As of February 15, there have been 73 notices of intent to sue that have been listed on the California Attorney General’s website. Of these, 37 have been filed on lead, 39 on phthalates, and 2 on cadmium. The products include honey, tools, costumes, and various clothing accessories.
The California Attorney General has issued a letter to private Proposition 65 plaintiffs concerning the scope of the “public interest release”. The AG’s main concern is that the public interest release not be overly broad. The AG wants the release to be specifically limited to the alleged violation in the notice.
The Office of Environmental Health Hazard Assessment added alpha-methyl styrene and sulfur dioxide as reproductive toxicants to the Proposition 65 list of chemicals known to the State to cause cancer or reproductive toxicity. Both chemicals are listed as reproductive toxicants and the listing became effective on July 29, 2011. Businesses with 10 or more employees
During June 2011, 81 notices were issued by various private citizens. Of these, 49 notices were for consumer products containing di-2-ethyl hexyl phthalate (DEHP) and 30 notices were for products containing lead or lead and lead compounds. The noticed products containing DEHP include children’s books and furniture, bath mats, footwear, pencil pouches, key holders, cosmetic bags, and tools.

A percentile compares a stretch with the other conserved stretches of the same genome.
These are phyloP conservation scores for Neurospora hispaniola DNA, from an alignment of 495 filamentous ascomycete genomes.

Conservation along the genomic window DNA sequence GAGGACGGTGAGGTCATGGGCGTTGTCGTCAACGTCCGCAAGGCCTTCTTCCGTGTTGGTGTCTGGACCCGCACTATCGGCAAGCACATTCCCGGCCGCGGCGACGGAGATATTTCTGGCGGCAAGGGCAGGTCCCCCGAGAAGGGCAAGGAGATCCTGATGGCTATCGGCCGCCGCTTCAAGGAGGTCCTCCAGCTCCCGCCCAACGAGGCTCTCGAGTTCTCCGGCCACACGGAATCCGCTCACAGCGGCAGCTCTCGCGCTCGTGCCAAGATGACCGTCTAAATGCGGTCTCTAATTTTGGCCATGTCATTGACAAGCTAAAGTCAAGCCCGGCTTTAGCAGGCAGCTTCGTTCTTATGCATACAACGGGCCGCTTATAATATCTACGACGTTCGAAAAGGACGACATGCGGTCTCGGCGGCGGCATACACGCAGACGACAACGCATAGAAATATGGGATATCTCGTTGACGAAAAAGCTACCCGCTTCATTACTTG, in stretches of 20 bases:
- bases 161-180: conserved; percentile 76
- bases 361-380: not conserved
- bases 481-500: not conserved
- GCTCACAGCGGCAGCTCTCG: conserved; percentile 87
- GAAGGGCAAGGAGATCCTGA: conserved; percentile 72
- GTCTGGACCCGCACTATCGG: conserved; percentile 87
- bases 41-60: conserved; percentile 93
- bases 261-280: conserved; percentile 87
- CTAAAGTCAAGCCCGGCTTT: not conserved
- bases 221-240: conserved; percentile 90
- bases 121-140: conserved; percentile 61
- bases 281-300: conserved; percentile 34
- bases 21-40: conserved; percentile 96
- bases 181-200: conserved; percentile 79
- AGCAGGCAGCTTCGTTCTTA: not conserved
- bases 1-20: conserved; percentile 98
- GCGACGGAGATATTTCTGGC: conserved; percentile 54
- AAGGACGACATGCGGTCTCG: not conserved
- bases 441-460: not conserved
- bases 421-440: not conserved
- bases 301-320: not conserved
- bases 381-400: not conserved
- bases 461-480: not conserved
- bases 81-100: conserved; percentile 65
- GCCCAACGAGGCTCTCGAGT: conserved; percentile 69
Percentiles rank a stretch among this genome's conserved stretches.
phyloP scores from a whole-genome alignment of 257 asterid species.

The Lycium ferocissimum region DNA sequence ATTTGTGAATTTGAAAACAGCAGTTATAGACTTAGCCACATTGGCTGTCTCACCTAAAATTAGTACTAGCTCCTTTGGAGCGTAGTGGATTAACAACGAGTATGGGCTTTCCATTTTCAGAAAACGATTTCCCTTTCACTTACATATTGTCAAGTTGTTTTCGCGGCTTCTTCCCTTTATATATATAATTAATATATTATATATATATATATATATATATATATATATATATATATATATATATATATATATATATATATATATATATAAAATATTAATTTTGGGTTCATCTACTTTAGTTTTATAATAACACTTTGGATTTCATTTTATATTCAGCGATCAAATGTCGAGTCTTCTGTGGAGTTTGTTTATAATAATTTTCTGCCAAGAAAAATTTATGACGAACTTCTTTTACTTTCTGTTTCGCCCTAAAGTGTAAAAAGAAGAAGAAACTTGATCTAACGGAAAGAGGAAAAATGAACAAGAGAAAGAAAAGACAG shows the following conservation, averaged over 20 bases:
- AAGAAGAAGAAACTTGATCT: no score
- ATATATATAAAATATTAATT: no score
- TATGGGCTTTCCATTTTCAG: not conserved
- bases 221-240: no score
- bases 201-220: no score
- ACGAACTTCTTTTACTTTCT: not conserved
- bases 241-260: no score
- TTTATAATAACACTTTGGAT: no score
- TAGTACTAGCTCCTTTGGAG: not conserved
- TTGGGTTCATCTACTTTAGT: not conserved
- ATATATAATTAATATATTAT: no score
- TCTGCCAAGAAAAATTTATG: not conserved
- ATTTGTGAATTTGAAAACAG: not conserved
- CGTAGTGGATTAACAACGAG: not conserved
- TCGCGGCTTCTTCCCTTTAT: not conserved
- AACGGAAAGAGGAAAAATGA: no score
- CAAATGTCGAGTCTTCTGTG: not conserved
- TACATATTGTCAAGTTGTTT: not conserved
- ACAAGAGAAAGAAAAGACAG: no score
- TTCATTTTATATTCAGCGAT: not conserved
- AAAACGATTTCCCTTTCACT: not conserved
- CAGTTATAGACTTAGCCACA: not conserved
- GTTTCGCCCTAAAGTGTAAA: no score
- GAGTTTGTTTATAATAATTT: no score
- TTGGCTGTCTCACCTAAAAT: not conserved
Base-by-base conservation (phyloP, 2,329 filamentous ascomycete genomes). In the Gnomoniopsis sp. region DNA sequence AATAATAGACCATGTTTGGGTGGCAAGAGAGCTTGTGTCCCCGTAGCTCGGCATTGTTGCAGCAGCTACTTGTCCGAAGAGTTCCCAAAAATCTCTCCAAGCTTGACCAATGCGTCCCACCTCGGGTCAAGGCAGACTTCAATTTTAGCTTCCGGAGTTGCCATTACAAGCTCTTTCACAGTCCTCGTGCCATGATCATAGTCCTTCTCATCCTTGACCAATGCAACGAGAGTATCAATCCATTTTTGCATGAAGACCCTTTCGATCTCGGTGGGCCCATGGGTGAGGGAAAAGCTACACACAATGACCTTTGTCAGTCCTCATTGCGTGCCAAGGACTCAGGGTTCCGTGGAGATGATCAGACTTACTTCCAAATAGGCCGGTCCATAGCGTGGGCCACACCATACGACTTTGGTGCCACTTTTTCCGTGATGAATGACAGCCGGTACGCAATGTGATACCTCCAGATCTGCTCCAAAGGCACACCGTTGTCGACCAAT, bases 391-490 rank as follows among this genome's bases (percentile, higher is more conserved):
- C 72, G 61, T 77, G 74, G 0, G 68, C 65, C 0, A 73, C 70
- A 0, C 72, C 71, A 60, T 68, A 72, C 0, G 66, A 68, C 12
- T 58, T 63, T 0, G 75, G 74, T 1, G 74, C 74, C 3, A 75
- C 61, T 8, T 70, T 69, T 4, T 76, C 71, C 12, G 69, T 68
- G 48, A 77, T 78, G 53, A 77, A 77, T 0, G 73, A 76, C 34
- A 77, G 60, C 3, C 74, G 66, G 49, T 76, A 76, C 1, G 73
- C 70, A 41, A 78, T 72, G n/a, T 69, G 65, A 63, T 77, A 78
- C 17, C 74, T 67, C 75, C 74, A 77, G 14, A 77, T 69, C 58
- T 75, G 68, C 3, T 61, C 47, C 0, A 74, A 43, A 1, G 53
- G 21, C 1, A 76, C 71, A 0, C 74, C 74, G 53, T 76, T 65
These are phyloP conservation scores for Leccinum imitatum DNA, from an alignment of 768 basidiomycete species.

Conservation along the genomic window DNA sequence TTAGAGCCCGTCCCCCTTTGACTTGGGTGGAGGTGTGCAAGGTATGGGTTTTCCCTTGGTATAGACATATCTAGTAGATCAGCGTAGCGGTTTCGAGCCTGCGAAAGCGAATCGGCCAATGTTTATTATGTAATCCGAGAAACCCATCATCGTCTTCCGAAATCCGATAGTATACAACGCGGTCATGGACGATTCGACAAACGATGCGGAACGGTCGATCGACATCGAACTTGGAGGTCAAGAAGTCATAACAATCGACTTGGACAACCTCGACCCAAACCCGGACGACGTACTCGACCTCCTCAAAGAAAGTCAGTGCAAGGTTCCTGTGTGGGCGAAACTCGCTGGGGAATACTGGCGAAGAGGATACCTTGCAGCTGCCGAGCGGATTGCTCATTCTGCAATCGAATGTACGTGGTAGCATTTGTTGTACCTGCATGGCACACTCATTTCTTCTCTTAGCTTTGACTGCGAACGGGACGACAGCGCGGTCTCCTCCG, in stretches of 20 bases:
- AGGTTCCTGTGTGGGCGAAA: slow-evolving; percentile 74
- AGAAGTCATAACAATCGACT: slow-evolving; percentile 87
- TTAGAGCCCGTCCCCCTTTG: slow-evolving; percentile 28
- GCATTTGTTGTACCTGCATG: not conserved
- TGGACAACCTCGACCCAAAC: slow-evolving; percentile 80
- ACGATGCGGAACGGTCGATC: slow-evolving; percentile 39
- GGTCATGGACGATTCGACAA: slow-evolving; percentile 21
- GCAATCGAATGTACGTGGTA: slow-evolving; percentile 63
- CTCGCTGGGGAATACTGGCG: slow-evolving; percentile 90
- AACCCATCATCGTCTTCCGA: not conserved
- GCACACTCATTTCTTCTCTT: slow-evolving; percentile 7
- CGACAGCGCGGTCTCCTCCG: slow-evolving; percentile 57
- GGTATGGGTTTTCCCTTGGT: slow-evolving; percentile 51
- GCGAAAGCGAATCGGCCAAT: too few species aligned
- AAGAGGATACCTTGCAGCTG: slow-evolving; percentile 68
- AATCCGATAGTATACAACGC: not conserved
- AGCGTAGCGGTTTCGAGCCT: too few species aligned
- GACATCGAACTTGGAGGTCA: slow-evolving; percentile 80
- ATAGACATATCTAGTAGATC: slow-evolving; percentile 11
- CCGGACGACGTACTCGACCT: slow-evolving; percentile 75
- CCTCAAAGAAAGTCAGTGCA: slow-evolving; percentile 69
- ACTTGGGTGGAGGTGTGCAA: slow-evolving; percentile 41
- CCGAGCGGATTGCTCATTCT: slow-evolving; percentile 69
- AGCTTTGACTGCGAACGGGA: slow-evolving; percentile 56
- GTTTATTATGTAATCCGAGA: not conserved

More common chemicals will be added to the California’s Proposition 65 list by reference to the Labor Code. Because these chemicals are likely to be found in many workplaces and consumer products, more businesses will need to determine if any newly listed chemical is present in their workplace or consumer product and provide any required
Key Proposition 65 Chemicals. There are over 850 chemicals on the list and testing products for each would be cost prohibitive. However, there are some key chemicals to be concerned with and have been the primary chemicals alleged in Proposition 65 enforcement actions. Lead and Cadmium. Two of them are lead and cadmium because they
This blog focuses on California regulatory developments affecting consumer products, and starts with California’s Proposition 65, formally known as The Safe Drinking Water and Toxics Enforcement Act of 1986, Health and Safety Code 25249.5 et seq. Proposition 65 requires private businesses with 10 or more employees to provide a “clear and reasonable” warning before exposing